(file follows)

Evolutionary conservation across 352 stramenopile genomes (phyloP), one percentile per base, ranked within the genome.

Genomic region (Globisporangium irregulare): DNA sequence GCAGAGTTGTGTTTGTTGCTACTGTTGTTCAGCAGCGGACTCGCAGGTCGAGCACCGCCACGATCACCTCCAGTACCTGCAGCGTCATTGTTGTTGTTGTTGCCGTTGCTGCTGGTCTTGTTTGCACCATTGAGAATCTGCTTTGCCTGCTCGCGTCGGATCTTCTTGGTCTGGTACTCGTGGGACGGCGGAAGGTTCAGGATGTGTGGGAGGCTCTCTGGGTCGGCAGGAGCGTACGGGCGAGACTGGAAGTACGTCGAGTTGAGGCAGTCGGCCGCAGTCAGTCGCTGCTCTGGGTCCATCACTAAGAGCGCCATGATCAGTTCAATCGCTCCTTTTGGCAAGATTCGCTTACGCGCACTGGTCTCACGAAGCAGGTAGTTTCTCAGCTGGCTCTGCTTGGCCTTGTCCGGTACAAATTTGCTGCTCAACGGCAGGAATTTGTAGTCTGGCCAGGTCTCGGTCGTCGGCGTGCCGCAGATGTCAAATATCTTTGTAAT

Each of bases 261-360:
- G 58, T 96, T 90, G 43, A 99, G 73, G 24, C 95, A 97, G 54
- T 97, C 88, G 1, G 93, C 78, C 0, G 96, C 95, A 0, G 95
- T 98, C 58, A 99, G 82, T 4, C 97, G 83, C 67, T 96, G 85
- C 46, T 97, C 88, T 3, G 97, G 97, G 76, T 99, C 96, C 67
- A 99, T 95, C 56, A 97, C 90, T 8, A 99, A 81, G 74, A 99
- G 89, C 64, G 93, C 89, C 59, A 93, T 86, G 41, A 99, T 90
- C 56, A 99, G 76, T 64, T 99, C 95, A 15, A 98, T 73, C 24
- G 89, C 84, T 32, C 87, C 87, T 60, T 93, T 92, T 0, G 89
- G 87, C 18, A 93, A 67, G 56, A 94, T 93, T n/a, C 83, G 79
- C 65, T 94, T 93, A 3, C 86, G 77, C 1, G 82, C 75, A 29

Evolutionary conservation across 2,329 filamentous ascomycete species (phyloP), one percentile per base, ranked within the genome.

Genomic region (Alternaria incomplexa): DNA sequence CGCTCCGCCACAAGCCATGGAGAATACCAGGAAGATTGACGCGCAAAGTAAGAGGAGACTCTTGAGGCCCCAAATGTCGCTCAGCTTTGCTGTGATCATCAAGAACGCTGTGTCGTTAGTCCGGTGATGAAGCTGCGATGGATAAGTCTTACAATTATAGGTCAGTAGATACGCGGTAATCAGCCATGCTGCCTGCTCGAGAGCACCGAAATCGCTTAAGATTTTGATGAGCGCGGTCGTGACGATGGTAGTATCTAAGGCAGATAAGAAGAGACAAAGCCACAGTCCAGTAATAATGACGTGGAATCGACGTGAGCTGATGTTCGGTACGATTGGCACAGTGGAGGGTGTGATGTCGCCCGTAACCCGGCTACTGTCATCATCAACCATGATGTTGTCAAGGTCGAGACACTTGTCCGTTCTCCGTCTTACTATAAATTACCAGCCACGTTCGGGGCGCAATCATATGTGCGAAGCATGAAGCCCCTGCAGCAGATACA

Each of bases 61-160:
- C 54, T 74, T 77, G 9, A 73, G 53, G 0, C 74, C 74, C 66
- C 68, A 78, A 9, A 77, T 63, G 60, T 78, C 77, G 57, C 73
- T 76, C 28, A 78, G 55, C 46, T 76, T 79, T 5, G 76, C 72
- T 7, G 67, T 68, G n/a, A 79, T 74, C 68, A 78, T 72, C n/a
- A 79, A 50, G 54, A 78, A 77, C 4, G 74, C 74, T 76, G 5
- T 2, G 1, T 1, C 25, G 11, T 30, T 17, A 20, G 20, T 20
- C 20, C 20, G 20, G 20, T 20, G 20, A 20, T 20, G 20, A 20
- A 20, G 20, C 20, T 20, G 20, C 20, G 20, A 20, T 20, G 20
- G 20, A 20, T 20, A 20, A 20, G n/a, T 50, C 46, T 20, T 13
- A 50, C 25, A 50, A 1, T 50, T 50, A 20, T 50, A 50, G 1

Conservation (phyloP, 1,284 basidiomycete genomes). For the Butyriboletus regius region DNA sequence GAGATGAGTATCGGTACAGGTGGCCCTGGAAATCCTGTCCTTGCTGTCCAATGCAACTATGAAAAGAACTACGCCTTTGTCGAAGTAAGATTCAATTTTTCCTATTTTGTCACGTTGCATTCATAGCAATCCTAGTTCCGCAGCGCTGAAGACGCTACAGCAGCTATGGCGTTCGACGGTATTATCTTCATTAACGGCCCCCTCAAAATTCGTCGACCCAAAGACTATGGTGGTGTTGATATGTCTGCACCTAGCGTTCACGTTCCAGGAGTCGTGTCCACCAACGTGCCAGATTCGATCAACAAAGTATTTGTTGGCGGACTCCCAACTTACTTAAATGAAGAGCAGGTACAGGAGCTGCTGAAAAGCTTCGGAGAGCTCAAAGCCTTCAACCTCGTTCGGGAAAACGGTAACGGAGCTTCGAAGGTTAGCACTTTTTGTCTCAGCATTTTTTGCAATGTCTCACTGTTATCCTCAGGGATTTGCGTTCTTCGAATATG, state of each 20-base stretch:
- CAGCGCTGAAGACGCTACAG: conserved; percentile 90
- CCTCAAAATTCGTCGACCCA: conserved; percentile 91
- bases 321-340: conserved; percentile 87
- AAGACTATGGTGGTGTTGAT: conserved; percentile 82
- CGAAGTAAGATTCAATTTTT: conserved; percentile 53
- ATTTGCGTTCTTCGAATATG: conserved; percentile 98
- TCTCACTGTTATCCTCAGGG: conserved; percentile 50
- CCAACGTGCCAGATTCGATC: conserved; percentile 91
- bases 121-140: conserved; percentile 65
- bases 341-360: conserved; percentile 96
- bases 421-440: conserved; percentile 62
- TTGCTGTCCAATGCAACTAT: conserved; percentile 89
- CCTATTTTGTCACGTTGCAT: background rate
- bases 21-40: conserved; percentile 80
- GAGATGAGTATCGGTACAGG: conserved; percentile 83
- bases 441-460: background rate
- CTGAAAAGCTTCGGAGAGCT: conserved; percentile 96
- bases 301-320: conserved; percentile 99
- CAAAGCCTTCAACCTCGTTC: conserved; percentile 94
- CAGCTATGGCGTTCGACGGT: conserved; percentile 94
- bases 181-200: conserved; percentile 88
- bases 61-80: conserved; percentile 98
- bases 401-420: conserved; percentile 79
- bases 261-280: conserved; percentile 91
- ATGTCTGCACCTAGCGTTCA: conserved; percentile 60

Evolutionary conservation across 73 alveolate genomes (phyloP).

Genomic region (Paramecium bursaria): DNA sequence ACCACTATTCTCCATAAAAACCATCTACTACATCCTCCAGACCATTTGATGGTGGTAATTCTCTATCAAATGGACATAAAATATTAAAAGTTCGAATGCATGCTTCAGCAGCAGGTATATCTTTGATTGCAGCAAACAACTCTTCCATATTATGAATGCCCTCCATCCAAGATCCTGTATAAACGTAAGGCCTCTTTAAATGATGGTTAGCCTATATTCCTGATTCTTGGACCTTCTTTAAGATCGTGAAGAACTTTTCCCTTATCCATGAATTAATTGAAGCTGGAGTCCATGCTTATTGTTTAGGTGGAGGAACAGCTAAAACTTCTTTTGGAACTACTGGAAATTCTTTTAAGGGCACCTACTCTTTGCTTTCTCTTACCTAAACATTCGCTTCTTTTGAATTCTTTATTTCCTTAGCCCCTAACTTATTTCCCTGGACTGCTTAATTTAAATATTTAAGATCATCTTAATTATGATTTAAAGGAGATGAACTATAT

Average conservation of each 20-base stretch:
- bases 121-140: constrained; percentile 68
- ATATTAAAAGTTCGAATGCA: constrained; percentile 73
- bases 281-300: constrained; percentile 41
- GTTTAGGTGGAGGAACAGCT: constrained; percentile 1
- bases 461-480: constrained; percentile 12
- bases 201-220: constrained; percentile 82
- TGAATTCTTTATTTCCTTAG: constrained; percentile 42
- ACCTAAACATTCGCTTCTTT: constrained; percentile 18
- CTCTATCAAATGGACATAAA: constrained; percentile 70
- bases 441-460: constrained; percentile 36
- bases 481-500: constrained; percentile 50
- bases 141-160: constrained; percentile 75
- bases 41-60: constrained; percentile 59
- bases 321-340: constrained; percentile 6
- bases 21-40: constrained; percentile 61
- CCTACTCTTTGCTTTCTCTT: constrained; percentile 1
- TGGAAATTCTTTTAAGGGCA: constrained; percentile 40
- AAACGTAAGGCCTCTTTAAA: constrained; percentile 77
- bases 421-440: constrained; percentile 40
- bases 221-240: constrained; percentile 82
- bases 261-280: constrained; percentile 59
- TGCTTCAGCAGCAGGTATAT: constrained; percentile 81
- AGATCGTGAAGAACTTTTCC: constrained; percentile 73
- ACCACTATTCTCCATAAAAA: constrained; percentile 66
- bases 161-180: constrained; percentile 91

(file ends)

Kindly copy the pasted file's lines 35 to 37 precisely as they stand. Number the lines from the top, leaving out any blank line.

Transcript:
- CCAACGTGCCAGATTCGATC: conserved; percentile 91
- bases 121-140: conserved; percentile 65
- bases 341-360: conserved; percentile 96